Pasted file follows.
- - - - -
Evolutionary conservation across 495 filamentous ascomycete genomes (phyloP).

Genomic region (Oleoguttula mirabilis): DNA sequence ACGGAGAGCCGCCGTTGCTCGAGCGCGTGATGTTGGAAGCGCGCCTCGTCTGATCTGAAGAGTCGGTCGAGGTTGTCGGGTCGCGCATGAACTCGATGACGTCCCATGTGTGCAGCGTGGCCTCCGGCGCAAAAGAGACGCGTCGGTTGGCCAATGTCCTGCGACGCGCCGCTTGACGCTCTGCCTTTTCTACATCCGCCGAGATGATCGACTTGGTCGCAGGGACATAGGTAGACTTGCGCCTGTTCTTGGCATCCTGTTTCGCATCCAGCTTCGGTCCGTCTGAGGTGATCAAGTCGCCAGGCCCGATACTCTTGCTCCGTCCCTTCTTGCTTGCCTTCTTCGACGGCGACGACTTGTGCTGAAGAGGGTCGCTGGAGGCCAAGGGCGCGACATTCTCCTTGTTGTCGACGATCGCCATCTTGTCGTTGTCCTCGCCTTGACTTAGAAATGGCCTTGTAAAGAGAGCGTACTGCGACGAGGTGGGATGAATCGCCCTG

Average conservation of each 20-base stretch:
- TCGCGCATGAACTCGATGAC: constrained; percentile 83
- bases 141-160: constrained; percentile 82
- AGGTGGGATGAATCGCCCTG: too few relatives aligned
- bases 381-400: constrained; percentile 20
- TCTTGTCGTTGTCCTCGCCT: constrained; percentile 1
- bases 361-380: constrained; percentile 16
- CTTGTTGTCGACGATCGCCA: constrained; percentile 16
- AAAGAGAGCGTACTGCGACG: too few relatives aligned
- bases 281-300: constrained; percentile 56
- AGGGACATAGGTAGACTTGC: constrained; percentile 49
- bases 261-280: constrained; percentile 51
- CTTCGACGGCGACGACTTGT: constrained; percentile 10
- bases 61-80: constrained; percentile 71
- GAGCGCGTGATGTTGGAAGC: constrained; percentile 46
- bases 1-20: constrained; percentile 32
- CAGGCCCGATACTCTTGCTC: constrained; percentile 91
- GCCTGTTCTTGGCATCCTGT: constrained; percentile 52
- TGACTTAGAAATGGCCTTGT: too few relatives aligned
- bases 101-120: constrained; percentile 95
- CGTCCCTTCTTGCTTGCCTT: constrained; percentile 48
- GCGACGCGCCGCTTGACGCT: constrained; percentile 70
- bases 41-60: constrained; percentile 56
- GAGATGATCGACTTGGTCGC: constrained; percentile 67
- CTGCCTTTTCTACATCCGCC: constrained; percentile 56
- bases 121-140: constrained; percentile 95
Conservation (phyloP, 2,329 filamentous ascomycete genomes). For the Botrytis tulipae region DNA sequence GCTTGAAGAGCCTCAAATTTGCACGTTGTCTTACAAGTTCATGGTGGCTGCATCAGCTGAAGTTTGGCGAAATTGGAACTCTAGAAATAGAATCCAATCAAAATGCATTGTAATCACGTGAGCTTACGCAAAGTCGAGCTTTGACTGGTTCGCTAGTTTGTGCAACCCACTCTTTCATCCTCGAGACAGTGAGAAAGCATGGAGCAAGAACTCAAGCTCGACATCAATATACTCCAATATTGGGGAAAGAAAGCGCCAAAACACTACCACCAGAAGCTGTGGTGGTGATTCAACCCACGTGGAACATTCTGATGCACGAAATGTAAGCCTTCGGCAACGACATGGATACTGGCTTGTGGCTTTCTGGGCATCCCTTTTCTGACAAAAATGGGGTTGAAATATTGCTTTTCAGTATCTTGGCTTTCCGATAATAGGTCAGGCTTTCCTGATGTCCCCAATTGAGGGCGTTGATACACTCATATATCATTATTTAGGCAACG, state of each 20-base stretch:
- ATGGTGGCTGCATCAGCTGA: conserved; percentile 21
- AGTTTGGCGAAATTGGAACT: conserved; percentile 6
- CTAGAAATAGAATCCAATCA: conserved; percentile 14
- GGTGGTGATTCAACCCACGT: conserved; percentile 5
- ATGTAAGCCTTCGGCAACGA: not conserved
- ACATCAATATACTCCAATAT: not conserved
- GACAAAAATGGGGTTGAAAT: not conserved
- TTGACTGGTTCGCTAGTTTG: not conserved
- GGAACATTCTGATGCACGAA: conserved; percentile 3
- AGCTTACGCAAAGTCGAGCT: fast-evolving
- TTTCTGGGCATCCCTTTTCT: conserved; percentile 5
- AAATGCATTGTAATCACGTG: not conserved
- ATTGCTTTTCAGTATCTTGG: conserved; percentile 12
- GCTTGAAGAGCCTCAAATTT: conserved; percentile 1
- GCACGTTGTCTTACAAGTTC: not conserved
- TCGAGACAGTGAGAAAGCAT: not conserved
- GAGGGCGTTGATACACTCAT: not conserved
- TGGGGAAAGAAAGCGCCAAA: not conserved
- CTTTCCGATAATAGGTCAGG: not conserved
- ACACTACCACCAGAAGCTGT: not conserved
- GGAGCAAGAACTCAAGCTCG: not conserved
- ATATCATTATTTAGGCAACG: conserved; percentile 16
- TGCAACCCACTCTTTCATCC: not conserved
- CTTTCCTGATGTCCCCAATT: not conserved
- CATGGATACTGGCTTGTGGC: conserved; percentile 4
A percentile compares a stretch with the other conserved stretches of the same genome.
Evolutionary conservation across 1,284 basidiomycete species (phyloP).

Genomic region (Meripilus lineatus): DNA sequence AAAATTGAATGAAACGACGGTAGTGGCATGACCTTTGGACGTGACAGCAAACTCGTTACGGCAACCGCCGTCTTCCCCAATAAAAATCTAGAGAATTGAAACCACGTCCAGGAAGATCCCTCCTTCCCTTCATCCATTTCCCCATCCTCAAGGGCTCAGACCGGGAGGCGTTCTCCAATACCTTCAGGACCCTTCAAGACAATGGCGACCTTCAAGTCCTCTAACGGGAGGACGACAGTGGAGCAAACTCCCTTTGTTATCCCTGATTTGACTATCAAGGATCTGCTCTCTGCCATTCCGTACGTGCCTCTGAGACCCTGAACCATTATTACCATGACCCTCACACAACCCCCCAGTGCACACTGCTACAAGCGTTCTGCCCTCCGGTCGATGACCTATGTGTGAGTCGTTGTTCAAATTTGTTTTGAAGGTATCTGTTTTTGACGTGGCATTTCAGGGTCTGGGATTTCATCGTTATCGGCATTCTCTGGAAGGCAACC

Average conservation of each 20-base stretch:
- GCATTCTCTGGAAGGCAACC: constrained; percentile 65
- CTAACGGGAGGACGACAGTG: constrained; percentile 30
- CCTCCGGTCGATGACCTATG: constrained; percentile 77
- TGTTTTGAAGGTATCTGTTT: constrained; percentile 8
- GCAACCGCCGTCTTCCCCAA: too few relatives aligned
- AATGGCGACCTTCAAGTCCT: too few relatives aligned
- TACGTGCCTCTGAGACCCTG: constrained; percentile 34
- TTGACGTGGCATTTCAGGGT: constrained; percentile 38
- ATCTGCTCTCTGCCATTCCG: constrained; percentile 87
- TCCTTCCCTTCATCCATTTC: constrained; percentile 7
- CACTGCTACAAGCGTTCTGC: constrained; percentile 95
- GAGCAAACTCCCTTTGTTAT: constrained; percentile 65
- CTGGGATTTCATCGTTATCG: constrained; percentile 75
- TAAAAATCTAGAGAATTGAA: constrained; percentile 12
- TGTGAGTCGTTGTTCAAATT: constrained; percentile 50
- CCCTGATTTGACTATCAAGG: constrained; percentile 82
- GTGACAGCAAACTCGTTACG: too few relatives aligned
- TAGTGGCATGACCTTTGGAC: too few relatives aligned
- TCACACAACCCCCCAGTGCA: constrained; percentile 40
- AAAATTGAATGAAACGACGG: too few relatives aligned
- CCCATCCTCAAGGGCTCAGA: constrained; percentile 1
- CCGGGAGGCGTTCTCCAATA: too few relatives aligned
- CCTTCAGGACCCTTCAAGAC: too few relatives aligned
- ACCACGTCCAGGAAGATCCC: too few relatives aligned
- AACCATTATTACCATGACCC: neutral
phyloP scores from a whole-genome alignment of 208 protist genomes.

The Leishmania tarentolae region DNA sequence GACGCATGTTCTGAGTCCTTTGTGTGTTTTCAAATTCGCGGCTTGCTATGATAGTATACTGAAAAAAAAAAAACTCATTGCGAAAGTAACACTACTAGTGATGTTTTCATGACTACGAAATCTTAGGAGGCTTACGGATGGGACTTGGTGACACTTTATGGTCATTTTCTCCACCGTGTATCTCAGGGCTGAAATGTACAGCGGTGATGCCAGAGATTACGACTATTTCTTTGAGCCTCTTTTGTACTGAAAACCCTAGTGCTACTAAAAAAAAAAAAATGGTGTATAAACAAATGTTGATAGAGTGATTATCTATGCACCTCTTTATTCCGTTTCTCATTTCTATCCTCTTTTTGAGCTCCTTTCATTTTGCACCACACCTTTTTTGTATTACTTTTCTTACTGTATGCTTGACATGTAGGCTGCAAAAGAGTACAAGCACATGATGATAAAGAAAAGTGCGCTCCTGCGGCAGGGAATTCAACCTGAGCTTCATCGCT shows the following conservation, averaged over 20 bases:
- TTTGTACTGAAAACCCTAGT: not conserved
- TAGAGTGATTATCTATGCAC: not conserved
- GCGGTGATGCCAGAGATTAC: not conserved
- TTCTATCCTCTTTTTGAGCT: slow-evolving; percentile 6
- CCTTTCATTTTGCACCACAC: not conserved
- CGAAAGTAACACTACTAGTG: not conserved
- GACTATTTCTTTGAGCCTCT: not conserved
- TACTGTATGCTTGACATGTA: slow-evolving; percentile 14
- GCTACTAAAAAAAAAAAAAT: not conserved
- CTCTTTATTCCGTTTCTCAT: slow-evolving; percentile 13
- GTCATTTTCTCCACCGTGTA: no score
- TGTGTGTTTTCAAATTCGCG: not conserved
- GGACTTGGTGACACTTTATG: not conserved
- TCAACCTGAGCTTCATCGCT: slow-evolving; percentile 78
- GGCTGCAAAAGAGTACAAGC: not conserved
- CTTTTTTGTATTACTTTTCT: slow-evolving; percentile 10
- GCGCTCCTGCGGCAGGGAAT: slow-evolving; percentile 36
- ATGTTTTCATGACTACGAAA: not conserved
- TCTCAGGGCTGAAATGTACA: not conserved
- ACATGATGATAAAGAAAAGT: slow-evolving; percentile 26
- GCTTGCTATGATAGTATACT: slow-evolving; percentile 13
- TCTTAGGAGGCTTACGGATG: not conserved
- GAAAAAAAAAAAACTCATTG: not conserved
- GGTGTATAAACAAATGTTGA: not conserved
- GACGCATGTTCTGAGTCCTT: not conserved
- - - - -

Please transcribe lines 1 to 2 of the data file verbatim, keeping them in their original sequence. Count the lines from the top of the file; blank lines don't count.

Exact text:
Evolutionary conservation across 495 filamentous ascomycete genomes (phyloP).

Genomic region (Oleoguttula mirabilis): DNA sequence ACGGAGAGCCGCCGTTGCTCGAGCGCGTGATGTTGGAAGCGCGCCTCGTCTGATCTGAAGAGTCGGTCGAGGTTGTCGGGTCGCGCATGAACTCGATGACGTCCCATGTGTGCAGCGTGGCCTCCGGCGCAAAAGAGACGCGTCGGTTGGCCAATGTCCTGCGACGCGCCGCTTGACGCTCTGCCTTTTCTACATCCGCCGAGATGATCGACTTGGTCGCAGGGACATAGGTAGACTTGCGCCTGTTCTTGGCATCCTGTTTCGCATCCAGCTTCGGTCCGTCTGAGGTGATCAAGTCGCCAGGCCCGATACTCTTGCTCCGTCCCTTCTTGCTTGCCTTCTTCGACGGCGACGACTTGTGCTGAAGAGGGTCGCTGGAGGCCAAGGGCGCGACATTCTCCTTGTTGTCGACGATCGCCATCTTGTCGTTGTCCTCGCCTTGACTTAGAAATGGCCTTGTAAAGAGAGCGTACTGCGACGAGGTGGGATGAATCGCCCTG